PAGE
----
Maybe because the days in the Falklands get noticeably shorter from now on and the onset of winter inevitable, April is nobody's favourite month here. To add to the gathering gloom at this time, hardly a year goes by without some journalist – usually Argentinean – ringing the office to ask how we are 'celebrating' the second of April, which marks the anniversary of the Argentine invasion of the Falklands in 1982.
To be perfectly honest, although I am aware of its significance, until the question is asked I am usually unaware of the date's approach. This year, however, being the thirtieth anniversary such blissful ignorance has been impossible; the calls have multiplied as has the number of TV teams and print journalists from all over the world appearing in our office.
In the face of a media invasion unprecedented since Prince Charles came here shortly after dancing the tango with President Menem's daughter in Buenos Aires, it has not been possible simply to answer, "We're not!" and in any case, the question has changed subtly. Now, increasingly we are being asked not about our non-existent celebrations, but about our memories, thoughts and reflections, thirty years on.
It is difficult to explain the impact of the invasion on Stanley without being able first to adequately describe how quiet it was in those days. Had there been any dogs in the street to bark, they would have immediately been arrested for a breach of the peace. On any normal day the whole town was blanketed in the kind of solid calm only found these days on Sunday afternoon in the smaller islands to the West of Scotland.
To say that Stanley was a sleepy little place is to verge on hyperbole, but the early hours of April 2nd 1982 afforded little opportunity for sleep, with neighbours banging on the door seeking shelter, sounds of grenades and machine guns to the west of our house when the Argentine Special Forces attacked the Royal Marines barracks and more concentrated fire nearer us to the east as a gun battle raged around Government House.
The whole course of the invasion was reported by the local radio station, whose director, Patrick Watts, kept a line open for reports from the Governor, Rex Hunt, and also broadcast calls from people all over town, including from some who were under their beds or looking at the sky through holes made in their roofs by shrapnel.
With daylight and the final surrender of the Royal Marines things became quieter, but no less frightening. Knowing something of the atrocities committed on their own people by the military junta which ruled Argentina at the time was not reassuring and the series of communiqués from our new masters in both English and Spanish which began to issue from the radio did little to calm our fears.
Unless we had an urgent reason to do otherwise, we were ordered to stay in our houses, but the weather was so fine in the afternoon that we sat in the garden watching armoured amphibious vehicles lumber by, with their waving and smiling crews clearly puzzled when no one waved or smiled back.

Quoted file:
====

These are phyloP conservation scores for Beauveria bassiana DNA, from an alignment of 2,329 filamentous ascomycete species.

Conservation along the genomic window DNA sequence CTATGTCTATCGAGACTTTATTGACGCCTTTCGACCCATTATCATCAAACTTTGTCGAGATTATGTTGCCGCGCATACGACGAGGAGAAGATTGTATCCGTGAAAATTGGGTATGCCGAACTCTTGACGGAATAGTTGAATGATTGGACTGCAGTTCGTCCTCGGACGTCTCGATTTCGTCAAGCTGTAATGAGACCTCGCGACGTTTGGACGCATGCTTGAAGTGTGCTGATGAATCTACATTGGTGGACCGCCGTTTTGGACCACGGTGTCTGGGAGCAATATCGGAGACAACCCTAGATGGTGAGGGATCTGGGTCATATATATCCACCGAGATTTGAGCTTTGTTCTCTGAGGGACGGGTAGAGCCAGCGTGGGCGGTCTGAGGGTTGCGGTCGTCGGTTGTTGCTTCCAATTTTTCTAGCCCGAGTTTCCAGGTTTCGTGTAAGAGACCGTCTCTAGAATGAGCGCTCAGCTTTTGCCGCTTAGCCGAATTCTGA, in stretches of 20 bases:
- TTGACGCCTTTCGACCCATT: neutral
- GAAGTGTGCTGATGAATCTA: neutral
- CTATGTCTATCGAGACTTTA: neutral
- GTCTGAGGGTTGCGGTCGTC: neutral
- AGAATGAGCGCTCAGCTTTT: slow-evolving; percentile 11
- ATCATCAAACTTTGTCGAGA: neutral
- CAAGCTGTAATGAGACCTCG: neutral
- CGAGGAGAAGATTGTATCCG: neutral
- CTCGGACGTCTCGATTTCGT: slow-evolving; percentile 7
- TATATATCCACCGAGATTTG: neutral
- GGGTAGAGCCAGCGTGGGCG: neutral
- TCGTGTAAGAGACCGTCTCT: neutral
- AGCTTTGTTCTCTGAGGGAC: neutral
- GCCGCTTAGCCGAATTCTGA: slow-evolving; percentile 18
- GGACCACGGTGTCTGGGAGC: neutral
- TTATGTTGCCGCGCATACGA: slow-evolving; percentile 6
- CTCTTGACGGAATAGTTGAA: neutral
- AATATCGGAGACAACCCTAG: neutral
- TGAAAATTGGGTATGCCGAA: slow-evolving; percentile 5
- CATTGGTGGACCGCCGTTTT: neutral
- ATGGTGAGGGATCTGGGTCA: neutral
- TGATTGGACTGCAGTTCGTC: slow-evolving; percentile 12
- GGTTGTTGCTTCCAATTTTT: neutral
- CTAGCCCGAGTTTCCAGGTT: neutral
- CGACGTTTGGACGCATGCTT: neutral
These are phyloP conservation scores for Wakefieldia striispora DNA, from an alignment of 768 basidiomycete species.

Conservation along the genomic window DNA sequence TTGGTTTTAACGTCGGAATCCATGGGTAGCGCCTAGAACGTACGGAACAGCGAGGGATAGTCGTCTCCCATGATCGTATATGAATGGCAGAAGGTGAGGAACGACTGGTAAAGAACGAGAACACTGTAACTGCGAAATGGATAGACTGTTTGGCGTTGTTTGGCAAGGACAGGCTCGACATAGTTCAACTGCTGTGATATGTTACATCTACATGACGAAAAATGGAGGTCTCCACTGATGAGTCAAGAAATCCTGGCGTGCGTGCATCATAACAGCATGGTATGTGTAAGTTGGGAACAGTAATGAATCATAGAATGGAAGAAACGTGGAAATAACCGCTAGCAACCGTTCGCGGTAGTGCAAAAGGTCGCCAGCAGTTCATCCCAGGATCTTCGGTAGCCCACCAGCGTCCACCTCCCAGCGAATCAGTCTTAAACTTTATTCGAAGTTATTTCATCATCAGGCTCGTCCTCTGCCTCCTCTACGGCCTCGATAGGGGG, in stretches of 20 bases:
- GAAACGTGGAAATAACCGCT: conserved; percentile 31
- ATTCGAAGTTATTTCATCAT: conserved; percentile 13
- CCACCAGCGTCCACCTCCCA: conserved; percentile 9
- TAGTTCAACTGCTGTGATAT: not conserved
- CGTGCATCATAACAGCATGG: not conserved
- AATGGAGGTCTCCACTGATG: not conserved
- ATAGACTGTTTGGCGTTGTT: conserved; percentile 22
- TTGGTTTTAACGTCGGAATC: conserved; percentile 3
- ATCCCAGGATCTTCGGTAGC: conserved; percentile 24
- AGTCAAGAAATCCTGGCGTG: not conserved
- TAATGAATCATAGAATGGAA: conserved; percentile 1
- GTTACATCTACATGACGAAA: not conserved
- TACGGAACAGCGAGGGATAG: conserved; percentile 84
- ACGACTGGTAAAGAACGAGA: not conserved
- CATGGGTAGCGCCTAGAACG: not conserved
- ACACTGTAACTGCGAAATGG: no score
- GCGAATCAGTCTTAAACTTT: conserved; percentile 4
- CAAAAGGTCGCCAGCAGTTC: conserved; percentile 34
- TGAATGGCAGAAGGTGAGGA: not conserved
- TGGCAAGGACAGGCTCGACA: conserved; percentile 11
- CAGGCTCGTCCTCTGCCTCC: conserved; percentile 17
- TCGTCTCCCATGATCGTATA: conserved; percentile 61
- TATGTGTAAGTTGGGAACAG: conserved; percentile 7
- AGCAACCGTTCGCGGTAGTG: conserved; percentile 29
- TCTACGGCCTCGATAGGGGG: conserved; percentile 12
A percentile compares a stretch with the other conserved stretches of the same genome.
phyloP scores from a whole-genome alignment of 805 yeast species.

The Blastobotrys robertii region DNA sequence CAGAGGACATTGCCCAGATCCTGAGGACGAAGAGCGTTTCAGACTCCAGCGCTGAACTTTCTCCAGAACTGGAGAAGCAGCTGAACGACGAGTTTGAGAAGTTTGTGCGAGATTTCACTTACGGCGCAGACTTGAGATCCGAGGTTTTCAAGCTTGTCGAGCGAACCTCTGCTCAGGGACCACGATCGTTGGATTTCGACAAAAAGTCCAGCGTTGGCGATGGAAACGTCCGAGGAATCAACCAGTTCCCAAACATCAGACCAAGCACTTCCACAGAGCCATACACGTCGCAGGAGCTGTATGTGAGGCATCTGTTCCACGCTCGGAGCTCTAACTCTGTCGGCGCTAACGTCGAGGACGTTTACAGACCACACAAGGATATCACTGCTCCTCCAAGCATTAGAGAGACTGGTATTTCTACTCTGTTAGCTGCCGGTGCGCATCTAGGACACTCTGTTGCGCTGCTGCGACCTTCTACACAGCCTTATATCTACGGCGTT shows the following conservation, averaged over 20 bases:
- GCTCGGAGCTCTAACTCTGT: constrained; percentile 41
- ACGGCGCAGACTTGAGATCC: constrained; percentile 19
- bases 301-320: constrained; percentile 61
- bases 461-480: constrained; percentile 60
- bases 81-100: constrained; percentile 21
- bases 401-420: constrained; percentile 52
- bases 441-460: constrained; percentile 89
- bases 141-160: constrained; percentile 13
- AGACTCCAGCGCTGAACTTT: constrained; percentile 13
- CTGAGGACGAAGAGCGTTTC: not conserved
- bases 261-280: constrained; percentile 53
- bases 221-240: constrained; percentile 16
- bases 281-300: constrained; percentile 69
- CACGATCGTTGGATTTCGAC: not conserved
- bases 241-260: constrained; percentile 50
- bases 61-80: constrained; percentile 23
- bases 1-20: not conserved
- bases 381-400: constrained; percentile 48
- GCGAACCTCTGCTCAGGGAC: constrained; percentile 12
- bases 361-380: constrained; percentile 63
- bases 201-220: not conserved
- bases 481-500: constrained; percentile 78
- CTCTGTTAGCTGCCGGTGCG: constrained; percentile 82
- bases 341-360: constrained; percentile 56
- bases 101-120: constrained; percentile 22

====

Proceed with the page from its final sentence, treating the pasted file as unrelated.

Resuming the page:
I don't know to what extent I am typical of the now dwindling number of people who were actually in Stanley when our habitual calm was shattered, but I don't need a special day to remember the mixture of fear, uncertainty and foreboding that I felt on that day and for the following seventy-four. Thirty years on, memories which I would prefer to keep buried, can still arise unbidden at any time.
Yesterday the British Foreign Secretary, William Hague, said that he believed that this anniversary was a time for commemoration rather than celebration. I would agree with that sentiment. Too many families in both Britain and Argentina lost sons, fathers or brothers for this to be a time for unalloyed celebration and to the list of those who died in combat can be added the equal numbers of those ex-combatants from both sides who have since taken their own lives.
Among the many sad things arising from this episode is that despite all the sacrifices made, a lasting peace in the South Atlantic was not established and nothing changed. I would suggest that this situation will continue until the following conditions are met:
Argentina removes from its Constitution the recently added clauses which admit no other outcome than that the Falklands become Argentine and thus make any discussion of other options impossible.
Britain continues to defend our right to self-determination and our right to regard the natural resources in and around the Islands as ours to exploit as we see fit.
Argentina accepts that we are no longer a British colony or part of Britain and recognises the existence and legitimacy of our democratically elected government.
Argentina ceases to mislead its young people by feeding them a version of history which denies the recorded facts about the events of 1833, which are key to their claim.
Argentina recovers from the selective amnesia which allows it to brand Britain as a colonial aggressor, while forgetting not only that in 1982 it invaded a peaceful small country and then defied the order of the UN's Security Council to withdraw its troops, but also forgetting how, unlike in the Falklands, its own immigrant forefathers systematically wiped out their land's previous inhabitants
It's a long list and it could be a long time, if ever, before all the conditions contained in it are realised, but unless all concerned can put aside prejudice and work constructively towards the establishment of new, peaceful and just relationships in the South Atlantic, we must regard those whose sacrifices we commemorate between now and June 14, not as either victors or defeated, but only as victims.
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